Skip to Main Content
Skip Nav Destination

Fourteen consecutive field seasons of scientific excavations of alluvial deposits of the lower Pomme de Terre Valley, southeastern Missouri, have provided a radiocarbondated (154 analyses) chronostratigraphic sequence in four terraces reflecting five major episodes of aggradation and degradation. Probably all of Wisconsinan time and the Holocene is represented. A sixth alluvial deposit is probably Illinoian and possibly older Pleistocene alluvium. Spring deposits within the terraces contain bone beds associated with peat lenses containing pollen, plant, and beetle remains, all of which have provided paleoecological data.

The springs appear to have erupted initially, in response to either tectonic disturbance or hydrostatic pressure near the peak of a glacial maximum. Subsequent episodes may correlate with later maxima. Peat deposits correlate with interstadials on the bases of fauna, flora, and radiocarbon dating. Gravel deposits of spring conduits contain bones and plant remains that are considerably older than overlying peat deposits. Some of these older elements have been redeposited in younger spring deposits via spring action. Other evidence suggests that some animals may have fallen into springs and intruded older deposits. A developmental sequence for the origin of concentric spring deposits in alluvium is proposed.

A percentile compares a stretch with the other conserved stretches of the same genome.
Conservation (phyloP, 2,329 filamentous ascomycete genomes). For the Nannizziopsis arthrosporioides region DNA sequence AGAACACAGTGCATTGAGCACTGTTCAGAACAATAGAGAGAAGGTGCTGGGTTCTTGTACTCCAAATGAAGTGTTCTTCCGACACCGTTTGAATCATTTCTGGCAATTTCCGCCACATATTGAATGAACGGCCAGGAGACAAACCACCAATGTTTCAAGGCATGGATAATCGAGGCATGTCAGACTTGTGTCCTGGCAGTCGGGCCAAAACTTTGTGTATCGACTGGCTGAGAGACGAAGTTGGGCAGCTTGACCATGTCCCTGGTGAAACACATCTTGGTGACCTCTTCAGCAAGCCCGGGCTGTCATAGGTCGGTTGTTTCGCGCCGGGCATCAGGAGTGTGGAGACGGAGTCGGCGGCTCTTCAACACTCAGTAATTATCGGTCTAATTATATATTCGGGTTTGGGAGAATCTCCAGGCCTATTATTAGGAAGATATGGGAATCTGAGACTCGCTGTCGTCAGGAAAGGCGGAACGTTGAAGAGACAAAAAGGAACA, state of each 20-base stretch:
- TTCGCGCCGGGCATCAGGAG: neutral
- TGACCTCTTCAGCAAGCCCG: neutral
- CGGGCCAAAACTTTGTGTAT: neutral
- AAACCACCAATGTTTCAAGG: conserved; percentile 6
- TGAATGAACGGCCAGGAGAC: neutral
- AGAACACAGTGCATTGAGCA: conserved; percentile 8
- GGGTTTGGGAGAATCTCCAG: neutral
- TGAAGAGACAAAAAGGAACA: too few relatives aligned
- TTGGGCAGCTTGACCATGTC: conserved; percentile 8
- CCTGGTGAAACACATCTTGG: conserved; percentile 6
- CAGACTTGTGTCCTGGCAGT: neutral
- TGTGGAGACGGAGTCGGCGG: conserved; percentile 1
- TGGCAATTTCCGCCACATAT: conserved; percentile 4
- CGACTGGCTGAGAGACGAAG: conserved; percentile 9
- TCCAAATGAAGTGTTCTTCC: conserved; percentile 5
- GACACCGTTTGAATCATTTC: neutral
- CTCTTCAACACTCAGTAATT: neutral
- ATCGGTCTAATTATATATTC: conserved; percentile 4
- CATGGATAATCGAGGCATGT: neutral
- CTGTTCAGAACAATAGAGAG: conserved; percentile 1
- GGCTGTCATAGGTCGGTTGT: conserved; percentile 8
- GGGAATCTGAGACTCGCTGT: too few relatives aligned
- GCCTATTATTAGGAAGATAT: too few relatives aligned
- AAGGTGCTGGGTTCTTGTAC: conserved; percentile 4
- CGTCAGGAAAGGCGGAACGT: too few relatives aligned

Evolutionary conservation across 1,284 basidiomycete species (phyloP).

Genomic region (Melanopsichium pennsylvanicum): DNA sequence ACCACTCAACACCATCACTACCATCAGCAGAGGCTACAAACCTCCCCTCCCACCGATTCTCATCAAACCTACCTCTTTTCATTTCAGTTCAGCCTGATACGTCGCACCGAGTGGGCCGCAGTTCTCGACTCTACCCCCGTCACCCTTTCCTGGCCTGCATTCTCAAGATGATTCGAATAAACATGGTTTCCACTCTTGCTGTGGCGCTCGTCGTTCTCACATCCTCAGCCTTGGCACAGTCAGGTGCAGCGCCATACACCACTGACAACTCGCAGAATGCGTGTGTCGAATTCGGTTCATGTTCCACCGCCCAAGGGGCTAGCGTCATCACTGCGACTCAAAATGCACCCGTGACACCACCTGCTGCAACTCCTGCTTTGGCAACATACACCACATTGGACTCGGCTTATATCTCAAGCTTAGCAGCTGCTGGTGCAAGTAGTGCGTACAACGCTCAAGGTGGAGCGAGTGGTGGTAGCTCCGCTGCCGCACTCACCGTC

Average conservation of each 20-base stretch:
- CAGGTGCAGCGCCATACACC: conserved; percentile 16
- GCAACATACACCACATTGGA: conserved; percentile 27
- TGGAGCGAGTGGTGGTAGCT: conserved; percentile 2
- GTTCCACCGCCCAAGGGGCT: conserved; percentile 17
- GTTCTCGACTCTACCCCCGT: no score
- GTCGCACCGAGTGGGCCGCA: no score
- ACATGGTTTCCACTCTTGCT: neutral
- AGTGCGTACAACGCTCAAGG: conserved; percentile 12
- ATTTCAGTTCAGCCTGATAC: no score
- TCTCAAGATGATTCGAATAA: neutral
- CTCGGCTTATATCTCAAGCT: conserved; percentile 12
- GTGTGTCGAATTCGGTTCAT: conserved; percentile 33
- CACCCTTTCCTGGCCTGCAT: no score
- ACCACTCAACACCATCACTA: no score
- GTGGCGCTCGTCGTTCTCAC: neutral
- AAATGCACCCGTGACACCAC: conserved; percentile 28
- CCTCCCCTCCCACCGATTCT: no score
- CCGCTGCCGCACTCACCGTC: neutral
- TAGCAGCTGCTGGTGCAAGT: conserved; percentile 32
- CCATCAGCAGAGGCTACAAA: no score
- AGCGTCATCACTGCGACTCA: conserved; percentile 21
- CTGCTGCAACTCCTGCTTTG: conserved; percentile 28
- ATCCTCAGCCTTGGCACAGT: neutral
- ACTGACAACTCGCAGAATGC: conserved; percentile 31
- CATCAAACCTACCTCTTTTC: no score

None of the six spring deposits excavated contained any associated archaeological remains older than 10,500 B.P., which marks the first appearance of artifacts in the stratigraphic record at Rodgers Shelter. Extinction of the Pleistocene big-game animals occurred sometime between then and 16,000 B.P.

A major episode of degradation occurring between 10,500 and 13,000 B.P. probably coincides with similar episodes occurring approximately 12,000 B.P. on many if not most streams in the United States. With some exceptions, subsequent epicycles of cutting and filling appear to correlate generally over the same area.

You do not have access to this content, please speak to your institutional administrator if you feel you should have access.
Close Modal

or Create an Account

Close Modal
Close Modal